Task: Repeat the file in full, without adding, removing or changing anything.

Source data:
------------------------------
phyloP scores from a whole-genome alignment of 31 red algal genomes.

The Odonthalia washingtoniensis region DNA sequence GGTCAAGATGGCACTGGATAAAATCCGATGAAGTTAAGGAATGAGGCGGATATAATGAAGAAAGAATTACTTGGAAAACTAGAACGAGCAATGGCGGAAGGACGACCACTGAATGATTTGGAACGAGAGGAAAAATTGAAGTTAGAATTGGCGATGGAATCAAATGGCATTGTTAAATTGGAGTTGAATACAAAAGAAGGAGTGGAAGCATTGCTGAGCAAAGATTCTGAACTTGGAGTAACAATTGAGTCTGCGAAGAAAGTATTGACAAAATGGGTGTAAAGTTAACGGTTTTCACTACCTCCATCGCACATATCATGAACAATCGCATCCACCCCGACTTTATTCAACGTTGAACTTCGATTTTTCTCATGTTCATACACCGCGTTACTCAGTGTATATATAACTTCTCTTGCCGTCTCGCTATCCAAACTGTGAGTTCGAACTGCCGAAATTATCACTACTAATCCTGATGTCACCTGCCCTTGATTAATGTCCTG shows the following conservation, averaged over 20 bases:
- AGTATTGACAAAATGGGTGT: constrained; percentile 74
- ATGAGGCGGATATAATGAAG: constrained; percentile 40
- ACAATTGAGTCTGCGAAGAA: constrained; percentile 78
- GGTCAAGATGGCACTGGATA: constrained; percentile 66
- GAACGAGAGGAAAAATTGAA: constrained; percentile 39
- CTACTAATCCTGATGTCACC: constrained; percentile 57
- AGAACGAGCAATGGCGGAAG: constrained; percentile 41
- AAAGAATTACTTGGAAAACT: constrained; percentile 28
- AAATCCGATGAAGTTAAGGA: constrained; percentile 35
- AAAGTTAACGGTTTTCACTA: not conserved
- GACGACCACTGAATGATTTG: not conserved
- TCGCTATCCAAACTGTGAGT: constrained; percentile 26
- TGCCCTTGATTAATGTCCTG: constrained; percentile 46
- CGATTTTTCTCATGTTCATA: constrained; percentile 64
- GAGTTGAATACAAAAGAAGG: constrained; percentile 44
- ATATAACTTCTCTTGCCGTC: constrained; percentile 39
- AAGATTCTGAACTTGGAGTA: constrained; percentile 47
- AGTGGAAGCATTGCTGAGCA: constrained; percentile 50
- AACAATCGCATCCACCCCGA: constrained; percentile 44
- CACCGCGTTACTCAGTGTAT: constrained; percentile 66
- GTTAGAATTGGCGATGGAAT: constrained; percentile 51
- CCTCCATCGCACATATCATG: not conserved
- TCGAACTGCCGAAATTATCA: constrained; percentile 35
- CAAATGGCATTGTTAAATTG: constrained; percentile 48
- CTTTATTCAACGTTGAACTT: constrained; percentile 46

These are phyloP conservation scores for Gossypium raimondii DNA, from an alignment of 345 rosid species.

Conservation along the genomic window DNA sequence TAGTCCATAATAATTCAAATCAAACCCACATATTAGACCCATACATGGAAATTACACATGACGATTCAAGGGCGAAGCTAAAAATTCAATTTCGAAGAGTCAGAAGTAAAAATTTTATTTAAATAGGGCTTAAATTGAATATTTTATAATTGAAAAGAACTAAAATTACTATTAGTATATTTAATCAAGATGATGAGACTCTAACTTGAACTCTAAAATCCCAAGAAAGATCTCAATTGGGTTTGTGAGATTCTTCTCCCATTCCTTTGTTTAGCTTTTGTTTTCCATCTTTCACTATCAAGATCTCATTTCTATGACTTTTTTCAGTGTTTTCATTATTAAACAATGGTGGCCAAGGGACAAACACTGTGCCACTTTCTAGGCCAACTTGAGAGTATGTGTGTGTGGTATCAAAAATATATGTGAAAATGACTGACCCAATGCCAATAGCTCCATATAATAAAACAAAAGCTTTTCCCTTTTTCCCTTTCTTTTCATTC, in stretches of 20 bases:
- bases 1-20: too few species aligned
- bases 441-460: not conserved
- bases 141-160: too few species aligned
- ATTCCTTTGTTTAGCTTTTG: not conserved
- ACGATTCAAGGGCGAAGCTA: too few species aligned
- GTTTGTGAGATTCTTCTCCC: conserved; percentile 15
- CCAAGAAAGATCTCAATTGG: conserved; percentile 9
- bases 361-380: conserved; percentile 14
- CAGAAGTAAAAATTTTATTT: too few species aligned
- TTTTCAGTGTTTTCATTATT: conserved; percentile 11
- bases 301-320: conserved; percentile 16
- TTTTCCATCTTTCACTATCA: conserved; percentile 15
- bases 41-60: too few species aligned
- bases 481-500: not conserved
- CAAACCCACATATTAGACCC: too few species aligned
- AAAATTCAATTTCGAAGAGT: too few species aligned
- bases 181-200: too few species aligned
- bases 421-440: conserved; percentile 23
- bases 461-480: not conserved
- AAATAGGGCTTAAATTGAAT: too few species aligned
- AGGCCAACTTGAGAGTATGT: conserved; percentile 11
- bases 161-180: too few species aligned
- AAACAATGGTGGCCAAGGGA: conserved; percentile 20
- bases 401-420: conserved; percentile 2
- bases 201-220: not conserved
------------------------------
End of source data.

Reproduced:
phyloP scores from a whole-genome alignment of 31 red algal genomes.

The Odonthalia washingtoniensis region DNA sequence GGTCAAGATGGCACTGGATAAAATCCGATGAAGTTAAGGAATGAGGCGGATATAATGAAGAAAGAATTACTTGGAAAACTAGAACGAGCAATGGCGGAAGGACGACCACTGAATGATTTGGAACGAGAGGAAAAATTGAAGTTAGAATTGGCGATGGAATCAAATGGCATTGTTAAATTGGAGTTGAATACAAAAGAAGGAGTGGAAGCATTGCTGAGCAAAGATTCTGAACTTGGAGTAACAATTGAGTCTGCGAAGAAAGTATTGACAAAATGGGTGTAAAGTTAACGGTTTTCACTACCTCCATCGCACATATCATGAACAATCGCATCCACCCCGACTTTATTCAACGTTGAACTTCGATTTTTCTCATGTTCATACACCGCGTTACTCAGTGTATATATAACTTCTCTTGCCGTCTCGCTATCCAAACTGTGAGTTCGAACTGCCGAAATTATCACTACTAATCCTGATGTCACCTGCCCTTGATTAATGTCCTG shows the following conservation, averaged over 20 bases:
- AGTATTGACAAAATGGGTGT: constrained; percentile 74
- ATGAGGCGGATATAATGAAG: constrained; percentile 40
- ACAATTGAGTCTGCGAAGAA: constrained; percentile 78
- GGTCAAGATGGCACTGGATA: constrained; percentile 66
- GAACGAGAGGAAAAATTGAA: constrained; percentile 39
- CTACTAATCCTGATGTCACC: constrained; percentile 57
- AGAACGAGCAATGGCGGAAG: constrained; percentile 41
- AAAGAATTACTTGGAAAACT: constrained; percentile 28
- AAATCCGATGAAGTTAAGGA: constrained; percentile 35
- AAAGTTAACGGTTTTCACTA: not conserved
- GACGACCACTGAATGATTTG: not conserved
- TCGCTATCCAAACTGTGAGT: constrained; percentile 26
- TGCCCTTGATTAATGTCCTG: constrained; percentile 46
- CGATTTTTCTCATGTTCATA: constrained; percentile 64
- GAGTTGAATACAAAAGAAGG: constrained; percentile 44
- ATATAACTTCTCTTGCCGTC: constrained; percentile 39
- AAGATTCTGAACTTGGAGTA: constrained; percentile 47
- AGTGGAAGCATTGCTGAGCA: constrained; percentile 50
- AACAATCGCATCCACCCCGA: constrained; percentile 44
- CACCGCGTTACTCAGTGTAT: constrained; percentile 66
- GTTAGAATTGGCGATGGAAT: constrained; percentile 51
- CCTCCATCGCACATATCATG: not conserved
- TCGAACTGCCGAAATTATCA: constrained; percentile 35
- CAAATGGCATTGTTAAATTG: constrained; percentile 48
- CTTTATTCAACGTTGAACTT: constrained; percentile 46

These are phyloP conservation scores for Gossypium raimondii DNA, from an alignment of 345 rosid species.

Conservation along the genomic window DNA sequence TAGTCCATAATAATTCAAATCAAACCCACATATTAGACCCATACATGGAAATTACACATGACGATTCAAGGGCGAAGCTAAAAATTCAATTTCGAAGAGTCAGAAGTAAAAATTTTATTTAAATAGGGCTTAAATTGAATATTTTATAATTGAAAAGAACTAAAATTACTATTAGTATATTTAATCAAGATGATGAGACTCTAACTTGAACTCTAAAATCCCAAGAAAGATCTCAATTGGGTTTGTGAGATTCTTCTCCCATTCCTTTGTTTAGCTTTTGTTTTCCATCTTTCACTATCAAGATCTCATTTCTATGACTTTTTTCAGTGTTTTCATTATTAAACAATGGTGGCCAAGGGACAAACACTGTGCCACTTTCTAGGCCAACTTGAGAGTATGTGTGTGTGGTATCAAAAATATATGTGAAAATGACTGACCCAATGCCAATAGCTCCATATAATAAAACAAAAGCTTTTCCCTTTTTCCCTTTCTTTTCATTC, in stretches of 20 bases:
- bases 1-20: too few species aligned
- bases 441-460: not conserved
- bases 141-160: too few species aligned
- ATTCCTTTGTTTAGCTTTTG: not conserved
- ACGATTCAAGGGCGAAGCTA: too few species aligned
- GTTTGTGAGATTCTTCTCCC: conserved; percentile 15
- CCAAGAAAGATCTCAATTGG: conserved; percentile 9
- bases 361-380: conserved; percentile 14
- CAGAAGTAAAAATTTTATTT: too few species aligned
- TTTTCAGTGTTTTCATTATT: conserved; percentile 11
- bases 301-320: conserved; percentile 16
- TTTTCCATCTTTCACTATCA: conserved; percentile 15
- bases 41-60: too few species aligned
- bases 481-500: not conserved
- CAAACCCACATATTAGACCC: too few species aligned
- AAAATTCAATTTCGAAGAGT: too few species aligned
- bases 181-200: too few species aligned
- bases 421-440: conserved; percentile 23
- bases 461-480: not conserved
- AAATAGGGCTTAAATTGAAT: too few species aligned
- AGGCCAACTTGAGAGTATGT: conserved; percentile 11
- bases 161-180: too few species aligned
- AAACAATGGTGGCCAAGGGA: conserved; percentile 20
- bases 401-420: conserved; percentile 2
- bases 201-220: not conserved